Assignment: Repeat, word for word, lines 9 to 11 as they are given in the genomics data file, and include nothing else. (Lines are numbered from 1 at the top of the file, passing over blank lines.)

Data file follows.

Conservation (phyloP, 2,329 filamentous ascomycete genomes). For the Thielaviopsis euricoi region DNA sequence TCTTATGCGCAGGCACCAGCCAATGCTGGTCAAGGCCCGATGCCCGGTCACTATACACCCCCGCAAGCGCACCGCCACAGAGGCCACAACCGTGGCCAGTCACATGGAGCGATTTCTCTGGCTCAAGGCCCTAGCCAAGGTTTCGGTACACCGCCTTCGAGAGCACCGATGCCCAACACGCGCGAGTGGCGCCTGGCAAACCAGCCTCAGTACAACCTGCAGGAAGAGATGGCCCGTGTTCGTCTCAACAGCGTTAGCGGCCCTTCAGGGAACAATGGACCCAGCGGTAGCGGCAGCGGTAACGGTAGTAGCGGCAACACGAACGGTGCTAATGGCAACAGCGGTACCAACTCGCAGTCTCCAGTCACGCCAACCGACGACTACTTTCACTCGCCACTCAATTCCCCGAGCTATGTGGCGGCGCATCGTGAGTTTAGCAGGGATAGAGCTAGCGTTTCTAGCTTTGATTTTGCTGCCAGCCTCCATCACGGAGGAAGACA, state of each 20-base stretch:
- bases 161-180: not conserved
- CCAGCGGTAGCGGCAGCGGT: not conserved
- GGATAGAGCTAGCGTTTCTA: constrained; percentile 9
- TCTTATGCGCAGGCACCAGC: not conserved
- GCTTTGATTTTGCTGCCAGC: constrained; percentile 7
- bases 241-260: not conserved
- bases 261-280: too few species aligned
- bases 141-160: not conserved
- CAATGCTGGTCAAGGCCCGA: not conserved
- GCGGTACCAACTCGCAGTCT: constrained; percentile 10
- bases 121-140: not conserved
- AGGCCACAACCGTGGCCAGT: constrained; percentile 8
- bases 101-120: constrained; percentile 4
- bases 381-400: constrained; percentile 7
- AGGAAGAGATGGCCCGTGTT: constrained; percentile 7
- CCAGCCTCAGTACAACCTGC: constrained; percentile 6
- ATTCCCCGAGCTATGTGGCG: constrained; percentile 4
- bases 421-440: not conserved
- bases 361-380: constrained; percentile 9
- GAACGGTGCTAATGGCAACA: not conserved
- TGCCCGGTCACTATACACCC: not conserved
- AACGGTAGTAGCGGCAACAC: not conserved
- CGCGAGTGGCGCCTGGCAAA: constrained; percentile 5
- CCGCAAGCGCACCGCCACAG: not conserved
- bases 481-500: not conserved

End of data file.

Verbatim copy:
- bases 141-160: not conserved
- CAATGCTGGTCAAGGCCCGA: not conserved
- GCGGTACCAACTCGCAGTCT: constrained; percentile 10